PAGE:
Release Date: August 10, 2010
Throughout Steve Morse’s memorable career he has written music that draws on hard rock, country, British fusion and baroque classical. Angelfire, the debut album from his latest project of the same name, finds Morse applying his gifts to yet another genre: acoustic vocal music.
Morse and his partner in Angelfire, the talented Sarah Spencer, share a powerful musical chemistry. Drawing on his experience with instrumental music, Morse creates compelling progressions for songs like ‘What Made You Think?’ that bring Spencer’s strong melodies to life. For her part, Spencer’s flowing delivery drives reflective songs like the excellent opener ‘Far Gone Now’ and adds a gentle insistence to groovier songs like ‘Terrible Thing To Lose.’
While a classical influence dominates the mesmerizing ‘Omnis Morse Aequat,’ and the album closer ‘Urban Decay’ draws on acoustic pop, most songs fuse the two styles with quiet elegance. Even in ‘Omnis Morse Aequat,’ which recalls the calmer compositions that often appear on Morse’s solo albums, the addition of Spencer’s harmonies allows the piece to become something ethereal. Likewise, the simplicity of ‘Urban Decay’ is supported by Morse’s skillful use of harmony – he keeps things interesting, but never so complicated as to become distracting.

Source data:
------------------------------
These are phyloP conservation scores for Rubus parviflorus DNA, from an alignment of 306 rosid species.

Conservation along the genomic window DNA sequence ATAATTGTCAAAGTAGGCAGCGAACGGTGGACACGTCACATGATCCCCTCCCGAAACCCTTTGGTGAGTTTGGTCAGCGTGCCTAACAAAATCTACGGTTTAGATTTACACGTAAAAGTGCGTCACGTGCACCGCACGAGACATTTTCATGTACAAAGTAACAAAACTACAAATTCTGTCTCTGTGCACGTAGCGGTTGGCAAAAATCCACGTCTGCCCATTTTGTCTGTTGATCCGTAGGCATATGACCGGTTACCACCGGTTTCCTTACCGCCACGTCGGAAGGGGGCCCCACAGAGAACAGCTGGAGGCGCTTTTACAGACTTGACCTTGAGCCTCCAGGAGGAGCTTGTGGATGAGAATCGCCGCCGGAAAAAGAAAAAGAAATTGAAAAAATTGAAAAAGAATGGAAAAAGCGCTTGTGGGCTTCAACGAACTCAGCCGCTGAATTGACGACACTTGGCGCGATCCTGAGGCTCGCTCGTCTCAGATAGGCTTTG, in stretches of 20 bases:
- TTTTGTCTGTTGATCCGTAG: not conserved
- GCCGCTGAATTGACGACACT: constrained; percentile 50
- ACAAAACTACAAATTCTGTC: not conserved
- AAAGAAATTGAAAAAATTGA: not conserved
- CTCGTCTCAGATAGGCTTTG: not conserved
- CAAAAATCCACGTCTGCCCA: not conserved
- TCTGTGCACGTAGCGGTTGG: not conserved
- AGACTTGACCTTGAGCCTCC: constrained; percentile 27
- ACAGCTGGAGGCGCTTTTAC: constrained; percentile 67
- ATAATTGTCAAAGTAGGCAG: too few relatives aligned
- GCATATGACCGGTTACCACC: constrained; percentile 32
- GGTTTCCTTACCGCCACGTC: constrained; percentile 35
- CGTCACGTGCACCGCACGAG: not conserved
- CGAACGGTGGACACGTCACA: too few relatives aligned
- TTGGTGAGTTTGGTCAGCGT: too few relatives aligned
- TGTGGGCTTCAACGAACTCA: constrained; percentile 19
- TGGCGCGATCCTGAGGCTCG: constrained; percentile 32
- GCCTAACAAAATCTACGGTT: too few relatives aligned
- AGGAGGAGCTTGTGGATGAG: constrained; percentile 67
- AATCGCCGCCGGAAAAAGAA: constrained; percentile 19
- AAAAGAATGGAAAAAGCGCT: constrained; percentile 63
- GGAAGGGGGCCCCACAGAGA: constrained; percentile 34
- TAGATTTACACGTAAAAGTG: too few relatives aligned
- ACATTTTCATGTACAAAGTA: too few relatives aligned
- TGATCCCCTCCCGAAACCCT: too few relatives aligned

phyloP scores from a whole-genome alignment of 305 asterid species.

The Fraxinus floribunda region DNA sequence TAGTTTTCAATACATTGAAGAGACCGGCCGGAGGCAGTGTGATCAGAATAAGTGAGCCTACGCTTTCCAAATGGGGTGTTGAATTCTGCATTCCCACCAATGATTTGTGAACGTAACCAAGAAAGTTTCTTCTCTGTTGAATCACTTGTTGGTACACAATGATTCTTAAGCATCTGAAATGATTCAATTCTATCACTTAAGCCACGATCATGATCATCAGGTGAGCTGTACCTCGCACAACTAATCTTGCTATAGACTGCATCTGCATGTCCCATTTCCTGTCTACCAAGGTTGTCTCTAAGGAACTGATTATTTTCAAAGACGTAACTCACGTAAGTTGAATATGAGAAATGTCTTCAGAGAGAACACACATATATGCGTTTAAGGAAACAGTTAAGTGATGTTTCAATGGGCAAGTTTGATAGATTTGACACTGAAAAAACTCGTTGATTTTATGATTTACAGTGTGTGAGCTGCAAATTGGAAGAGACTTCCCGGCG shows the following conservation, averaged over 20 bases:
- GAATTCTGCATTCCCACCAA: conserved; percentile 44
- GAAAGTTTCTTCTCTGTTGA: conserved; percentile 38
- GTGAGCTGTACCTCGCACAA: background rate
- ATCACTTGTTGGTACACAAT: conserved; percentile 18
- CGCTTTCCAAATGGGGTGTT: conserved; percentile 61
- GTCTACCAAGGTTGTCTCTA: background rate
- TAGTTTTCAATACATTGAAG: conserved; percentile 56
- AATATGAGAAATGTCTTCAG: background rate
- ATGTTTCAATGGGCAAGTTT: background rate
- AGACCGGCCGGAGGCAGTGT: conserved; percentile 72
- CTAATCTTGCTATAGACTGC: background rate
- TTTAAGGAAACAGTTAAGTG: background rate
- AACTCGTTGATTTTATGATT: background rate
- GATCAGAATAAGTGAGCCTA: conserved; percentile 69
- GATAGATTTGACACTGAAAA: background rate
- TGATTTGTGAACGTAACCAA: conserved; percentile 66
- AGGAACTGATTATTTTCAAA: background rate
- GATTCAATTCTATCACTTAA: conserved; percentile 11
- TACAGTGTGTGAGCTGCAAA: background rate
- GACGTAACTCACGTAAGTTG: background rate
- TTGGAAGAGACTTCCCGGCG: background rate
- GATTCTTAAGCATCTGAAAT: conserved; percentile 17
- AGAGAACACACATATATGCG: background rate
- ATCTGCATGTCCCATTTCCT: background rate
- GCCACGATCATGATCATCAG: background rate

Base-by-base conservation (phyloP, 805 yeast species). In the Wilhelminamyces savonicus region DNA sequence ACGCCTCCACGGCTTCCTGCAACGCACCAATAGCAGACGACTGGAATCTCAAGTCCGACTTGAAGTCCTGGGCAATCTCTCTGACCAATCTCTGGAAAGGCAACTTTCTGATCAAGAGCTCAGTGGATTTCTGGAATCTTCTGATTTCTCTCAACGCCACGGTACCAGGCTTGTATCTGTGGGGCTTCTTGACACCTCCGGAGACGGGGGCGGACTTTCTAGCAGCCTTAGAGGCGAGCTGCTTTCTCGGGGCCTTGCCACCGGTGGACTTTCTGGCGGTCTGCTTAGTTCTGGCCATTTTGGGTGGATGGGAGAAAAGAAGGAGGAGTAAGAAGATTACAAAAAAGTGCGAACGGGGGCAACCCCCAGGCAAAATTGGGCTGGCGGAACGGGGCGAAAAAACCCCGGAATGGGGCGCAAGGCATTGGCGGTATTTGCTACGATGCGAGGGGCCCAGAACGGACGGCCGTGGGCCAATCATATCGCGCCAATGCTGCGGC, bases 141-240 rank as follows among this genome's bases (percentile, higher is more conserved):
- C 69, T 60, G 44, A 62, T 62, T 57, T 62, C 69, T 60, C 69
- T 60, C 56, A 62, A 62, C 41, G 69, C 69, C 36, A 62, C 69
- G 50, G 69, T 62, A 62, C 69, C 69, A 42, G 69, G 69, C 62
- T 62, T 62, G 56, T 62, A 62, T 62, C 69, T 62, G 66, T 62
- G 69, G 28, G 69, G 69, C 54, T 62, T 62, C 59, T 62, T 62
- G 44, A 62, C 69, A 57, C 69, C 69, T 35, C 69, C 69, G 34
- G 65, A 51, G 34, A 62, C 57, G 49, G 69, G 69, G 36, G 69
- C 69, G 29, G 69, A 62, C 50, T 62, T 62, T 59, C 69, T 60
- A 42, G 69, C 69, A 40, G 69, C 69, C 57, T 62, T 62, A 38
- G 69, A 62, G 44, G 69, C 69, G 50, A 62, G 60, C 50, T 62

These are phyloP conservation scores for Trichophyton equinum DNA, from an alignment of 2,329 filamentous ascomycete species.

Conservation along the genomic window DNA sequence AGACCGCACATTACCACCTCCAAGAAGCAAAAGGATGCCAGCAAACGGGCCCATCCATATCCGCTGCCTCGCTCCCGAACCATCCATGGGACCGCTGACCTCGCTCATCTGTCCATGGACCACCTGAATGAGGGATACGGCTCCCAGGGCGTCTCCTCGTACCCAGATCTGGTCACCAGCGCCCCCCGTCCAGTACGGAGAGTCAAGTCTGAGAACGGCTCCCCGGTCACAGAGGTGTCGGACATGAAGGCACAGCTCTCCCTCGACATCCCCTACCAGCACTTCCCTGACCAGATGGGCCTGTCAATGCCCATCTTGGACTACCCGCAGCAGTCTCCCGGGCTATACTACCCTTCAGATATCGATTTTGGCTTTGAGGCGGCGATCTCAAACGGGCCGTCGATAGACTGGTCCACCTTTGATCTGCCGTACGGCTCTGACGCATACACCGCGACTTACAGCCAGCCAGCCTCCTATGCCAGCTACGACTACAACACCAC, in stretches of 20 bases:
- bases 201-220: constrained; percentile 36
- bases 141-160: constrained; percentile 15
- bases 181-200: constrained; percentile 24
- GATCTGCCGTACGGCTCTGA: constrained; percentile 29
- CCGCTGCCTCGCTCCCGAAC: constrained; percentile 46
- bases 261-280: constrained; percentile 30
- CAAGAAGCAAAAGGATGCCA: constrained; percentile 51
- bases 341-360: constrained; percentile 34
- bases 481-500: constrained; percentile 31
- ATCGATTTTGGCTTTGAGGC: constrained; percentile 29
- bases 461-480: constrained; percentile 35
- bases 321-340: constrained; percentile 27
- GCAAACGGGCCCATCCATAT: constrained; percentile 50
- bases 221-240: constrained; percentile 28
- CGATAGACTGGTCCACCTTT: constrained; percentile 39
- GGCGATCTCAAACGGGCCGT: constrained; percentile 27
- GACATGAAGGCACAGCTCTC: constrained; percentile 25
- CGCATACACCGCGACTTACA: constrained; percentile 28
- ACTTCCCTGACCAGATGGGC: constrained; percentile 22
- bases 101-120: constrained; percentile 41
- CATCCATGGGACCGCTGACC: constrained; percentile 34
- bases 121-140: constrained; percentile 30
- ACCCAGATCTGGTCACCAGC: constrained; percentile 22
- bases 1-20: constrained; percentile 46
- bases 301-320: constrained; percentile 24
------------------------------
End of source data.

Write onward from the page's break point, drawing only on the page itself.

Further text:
Although Morse favors dynamic arpeggios over searing leads throughout the album, he does take tasteful acoustic solos during the affecting ‘Here Today’ and ‘Terrible Thing To Lose.’ Morse even breaks out the electric for a restrained but blazing outro solo during the prog-influenced ‘Take It Or Leave It.’
Angelfire’s production, handled by Morse himself, handles the balance between guitar and vocals nicely. Through layering and the judicious use of reverb, Morse and Spencer expand on the space created by Morse regulars Dave LaRue and Van Romaine on bass and drums. Aside from a few odd choices, such as the abrupt ending of ‘Everything To Live For,’ the airy production helps to create the soft atmosphere that the duo’s music suggests.
Angelfire is a soothing record, and an excellent companion for a quiet night alone. The album reveals satisfying depth upon repeat listens – in the beautifully balanced songwriting, the strong performances and the pleasant production. For Sarah Spencer, Angelfire is the promising debut of a talented young artist, and for Steve Morse, it is one more victory in a career built on personal and musical integrity.